Long before she served as an expert witness in the landmark case that saw a federal judge rule that Canadians have a constitutional right to grow their own medical marijuana, it was the unexpected advice of a doctor that led Jamie Shaw to visit a compassion club for the first time.
The lobbyist, writer, and communications expert has spent almost 20 years in the cannabis industry, working to create more streamlined access to marijuana, both locally and nationally. Seated across from the Straight at a West Broadway cafe, Shaw remembers the day she tried to keep a straight face when her doctor said pot might be the solution to what she was experiencing at the time.
The licensing process has proven to be a challenging hurdle for many dispensaries to overcome, but Shaw remains committed.
“I’ve been helping people get through the [licensing] process, so if they get rejected and go to the board of variance, I’ve been representing a lot dispensaries there,” she says.u
She calls the regulations “a work in progress”, and admits there is work to be done with regard to the supply chain, but what she’d like to see ahead of Prime Minister Trudeau’s proposed legalization has less to do with dispensaries, and more to do with the social aspect and culture that comes with cannabis.
“I’d like to see Vancouver have a head start on vapour lounges, edibles, and cafes,” she says. “These things have been developed, and the city could learn from these models now while they’re trying to figure out how to do these things in the future.”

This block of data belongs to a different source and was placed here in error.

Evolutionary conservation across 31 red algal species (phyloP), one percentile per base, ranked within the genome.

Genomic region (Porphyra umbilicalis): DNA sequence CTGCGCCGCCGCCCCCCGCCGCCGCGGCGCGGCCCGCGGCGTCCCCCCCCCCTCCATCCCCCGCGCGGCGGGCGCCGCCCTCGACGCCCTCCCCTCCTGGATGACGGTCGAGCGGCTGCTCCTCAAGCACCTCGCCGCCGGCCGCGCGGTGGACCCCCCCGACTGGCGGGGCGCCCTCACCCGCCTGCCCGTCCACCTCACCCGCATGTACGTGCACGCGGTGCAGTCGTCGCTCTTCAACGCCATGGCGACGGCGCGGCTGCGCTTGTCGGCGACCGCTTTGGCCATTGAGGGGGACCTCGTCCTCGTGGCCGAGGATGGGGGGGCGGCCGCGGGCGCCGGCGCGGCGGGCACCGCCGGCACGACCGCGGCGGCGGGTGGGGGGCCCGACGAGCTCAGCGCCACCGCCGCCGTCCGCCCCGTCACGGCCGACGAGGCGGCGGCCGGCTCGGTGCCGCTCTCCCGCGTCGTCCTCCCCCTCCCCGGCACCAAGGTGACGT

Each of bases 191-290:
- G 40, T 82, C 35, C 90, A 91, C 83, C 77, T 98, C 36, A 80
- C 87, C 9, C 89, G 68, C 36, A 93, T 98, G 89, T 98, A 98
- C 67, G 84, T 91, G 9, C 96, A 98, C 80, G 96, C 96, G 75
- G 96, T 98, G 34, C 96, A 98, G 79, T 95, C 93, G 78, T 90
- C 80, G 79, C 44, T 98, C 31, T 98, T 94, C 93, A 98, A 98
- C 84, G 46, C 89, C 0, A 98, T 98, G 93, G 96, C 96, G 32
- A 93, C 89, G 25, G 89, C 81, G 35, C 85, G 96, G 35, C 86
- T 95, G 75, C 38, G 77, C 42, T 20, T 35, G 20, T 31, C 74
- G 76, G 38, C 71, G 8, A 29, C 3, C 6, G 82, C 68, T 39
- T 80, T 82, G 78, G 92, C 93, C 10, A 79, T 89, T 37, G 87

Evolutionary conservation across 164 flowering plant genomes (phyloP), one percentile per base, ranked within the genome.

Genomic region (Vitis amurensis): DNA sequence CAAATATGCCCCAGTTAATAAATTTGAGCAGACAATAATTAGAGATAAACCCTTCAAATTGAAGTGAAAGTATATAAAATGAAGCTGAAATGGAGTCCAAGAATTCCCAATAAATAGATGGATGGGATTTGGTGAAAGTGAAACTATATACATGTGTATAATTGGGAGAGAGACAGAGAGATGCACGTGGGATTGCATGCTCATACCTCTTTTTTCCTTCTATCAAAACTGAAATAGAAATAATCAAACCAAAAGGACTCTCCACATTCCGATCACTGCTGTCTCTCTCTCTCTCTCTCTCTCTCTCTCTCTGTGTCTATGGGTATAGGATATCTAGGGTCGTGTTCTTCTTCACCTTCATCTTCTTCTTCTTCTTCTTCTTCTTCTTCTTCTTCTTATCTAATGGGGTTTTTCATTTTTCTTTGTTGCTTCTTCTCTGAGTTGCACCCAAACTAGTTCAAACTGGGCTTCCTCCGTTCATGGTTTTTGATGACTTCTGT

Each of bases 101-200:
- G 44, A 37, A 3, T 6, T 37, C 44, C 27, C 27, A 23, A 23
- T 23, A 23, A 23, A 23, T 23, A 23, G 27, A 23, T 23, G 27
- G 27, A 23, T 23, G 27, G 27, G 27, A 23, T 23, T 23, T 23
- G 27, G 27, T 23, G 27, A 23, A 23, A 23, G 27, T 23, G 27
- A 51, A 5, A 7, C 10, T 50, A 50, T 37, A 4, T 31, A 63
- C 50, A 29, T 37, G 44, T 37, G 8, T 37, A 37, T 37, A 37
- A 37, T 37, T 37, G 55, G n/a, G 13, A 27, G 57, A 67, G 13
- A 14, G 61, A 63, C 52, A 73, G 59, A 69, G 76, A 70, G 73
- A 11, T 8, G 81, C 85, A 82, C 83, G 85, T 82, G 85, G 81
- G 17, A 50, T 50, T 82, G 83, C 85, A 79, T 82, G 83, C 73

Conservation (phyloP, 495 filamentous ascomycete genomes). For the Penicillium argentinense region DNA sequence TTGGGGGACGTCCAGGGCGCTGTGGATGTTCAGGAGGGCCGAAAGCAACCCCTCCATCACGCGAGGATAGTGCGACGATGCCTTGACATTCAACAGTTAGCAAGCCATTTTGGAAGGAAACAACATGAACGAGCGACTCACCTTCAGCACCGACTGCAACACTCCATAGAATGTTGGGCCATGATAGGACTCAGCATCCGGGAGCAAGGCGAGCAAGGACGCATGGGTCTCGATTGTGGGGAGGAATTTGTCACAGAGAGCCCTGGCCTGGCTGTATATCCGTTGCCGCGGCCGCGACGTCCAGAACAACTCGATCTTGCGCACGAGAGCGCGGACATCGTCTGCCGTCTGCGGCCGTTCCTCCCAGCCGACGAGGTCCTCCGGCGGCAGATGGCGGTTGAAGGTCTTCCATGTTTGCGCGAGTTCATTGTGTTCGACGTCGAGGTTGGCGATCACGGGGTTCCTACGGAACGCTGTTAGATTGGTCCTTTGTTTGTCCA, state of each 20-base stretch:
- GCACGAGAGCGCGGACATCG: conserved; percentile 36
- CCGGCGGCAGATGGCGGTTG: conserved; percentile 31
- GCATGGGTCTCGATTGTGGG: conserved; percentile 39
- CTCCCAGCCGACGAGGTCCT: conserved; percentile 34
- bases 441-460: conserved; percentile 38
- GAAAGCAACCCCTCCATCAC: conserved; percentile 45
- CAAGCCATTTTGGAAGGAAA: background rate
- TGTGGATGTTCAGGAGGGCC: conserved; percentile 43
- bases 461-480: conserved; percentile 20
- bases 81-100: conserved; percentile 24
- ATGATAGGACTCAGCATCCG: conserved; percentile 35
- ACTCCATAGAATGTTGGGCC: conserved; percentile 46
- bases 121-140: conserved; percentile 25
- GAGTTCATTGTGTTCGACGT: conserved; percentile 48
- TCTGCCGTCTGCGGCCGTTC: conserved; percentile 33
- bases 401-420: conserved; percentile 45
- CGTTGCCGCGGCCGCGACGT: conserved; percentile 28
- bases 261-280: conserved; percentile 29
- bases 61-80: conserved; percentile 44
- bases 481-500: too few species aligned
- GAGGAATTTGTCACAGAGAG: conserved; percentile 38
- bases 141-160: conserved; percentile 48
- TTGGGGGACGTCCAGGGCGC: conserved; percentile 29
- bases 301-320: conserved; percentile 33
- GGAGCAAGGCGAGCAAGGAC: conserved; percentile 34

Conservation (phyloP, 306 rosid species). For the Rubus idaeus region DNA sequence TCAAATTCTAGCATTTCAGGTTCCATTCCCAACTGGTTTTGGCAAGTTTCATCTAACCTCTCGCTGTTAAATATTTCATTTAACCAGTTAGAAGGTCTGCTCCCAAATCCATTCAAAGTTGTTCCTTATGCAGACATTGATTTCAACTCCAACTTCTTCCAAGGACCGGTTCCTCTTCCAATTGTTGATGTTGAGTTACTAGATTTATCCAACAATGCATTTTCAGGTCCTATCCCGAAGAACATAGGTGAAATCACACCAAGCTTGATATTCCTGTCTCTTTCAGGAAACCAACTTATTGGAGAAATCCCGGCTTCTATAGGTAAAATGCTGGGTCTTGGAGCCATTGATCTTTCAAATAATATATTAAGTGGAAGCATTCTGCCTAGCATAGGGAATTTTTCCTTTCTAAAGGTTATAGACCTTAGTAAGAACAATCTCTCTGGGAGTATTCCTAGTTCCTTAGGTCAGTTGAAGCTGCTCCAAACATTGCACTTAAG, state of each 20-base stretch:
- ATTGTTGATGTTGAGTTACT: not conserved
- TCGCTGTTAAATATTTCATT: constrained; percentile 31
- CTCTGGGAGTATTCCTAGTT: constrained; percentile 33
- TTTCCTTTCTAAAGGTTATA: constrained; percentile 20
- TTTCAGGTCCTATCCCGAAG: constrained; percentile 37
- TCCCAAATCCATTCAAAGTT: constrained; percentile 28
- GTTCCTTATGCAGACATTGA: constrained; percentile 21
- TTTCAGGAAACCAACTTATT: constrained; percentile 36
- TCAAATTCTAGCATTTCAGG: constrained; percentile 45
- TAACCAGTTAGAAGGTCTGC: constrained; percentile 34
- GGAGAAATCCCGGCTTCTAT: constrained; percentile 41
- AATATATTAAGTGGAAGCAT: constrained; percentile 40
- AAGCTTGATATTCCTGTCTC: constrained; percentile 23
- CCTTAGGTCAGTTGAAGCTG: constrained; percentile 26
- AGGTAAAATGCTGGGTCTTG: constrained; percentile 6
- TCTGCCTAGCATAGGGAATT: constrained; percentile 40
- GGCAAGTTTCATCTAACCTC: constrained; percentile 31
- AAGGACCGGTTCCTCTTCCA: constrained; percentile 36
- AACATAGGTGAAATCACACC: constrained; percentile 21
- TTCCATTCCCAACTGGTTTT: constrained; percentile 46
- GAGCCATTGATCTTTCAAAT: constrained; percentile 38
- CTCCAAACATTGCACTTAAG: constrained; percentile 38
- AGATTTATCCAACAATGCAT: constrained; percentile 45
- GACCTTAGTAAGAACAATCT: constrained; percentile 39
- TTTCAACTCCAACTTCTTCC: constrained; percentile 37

Shaw says another avenue that should be explored with regard to cannabis is its ability to be used as an opiate replacement, and with no end in sight to the fentanyl crisis, she says it’s one worth considering sooner rather than later.
“We know that cannabis can be used as an opiate replacement, and I would like to see programs working with Insite, going a step further, where we are not just saying, ‘try to get off these harmful drugs’, but using cannabis to help people do that,” she says.
One of the greatest problems with access, Shaw says, is that the College of Physicians continues to advise people that cannabis isn’t appropriate for certain conditions, including anxiety and addiction.
“We’ve got the College saying that if someone has any kind of addictive issues, they shouldn’t be prescribed cannabis—so all of the people that used it to quite smoking, and all of the people that used it to quit drinking, or to get off of opiates, should not have been allowed to have it? It’s a very strange position for them to take,” she says.
Despite these sentiments, Shaw has seen firsthand the way access to medical cannabis has positively affected people’s lives.
“When I worked at the compassion club, one day a week, I’d work at the desk and serve on the front lines, and you’d hear a new story every day,” she recalls.
“But I’ve also seen it with my dog, who couldn’t walk and got another year and half of quality life from tinctures, or my relative who had been over-prescribed opiates in the United States and had major issues with her heart and her liver because of it. Now she’s on pot cookies.”
It’s these, and other success stories, that have kept Shaw in the industry for so long.
“I like being on the front lines of something, and doing things that are pushing boundaries, and when you see the difference that it can make in people’s lives, it’s phenomenal.”
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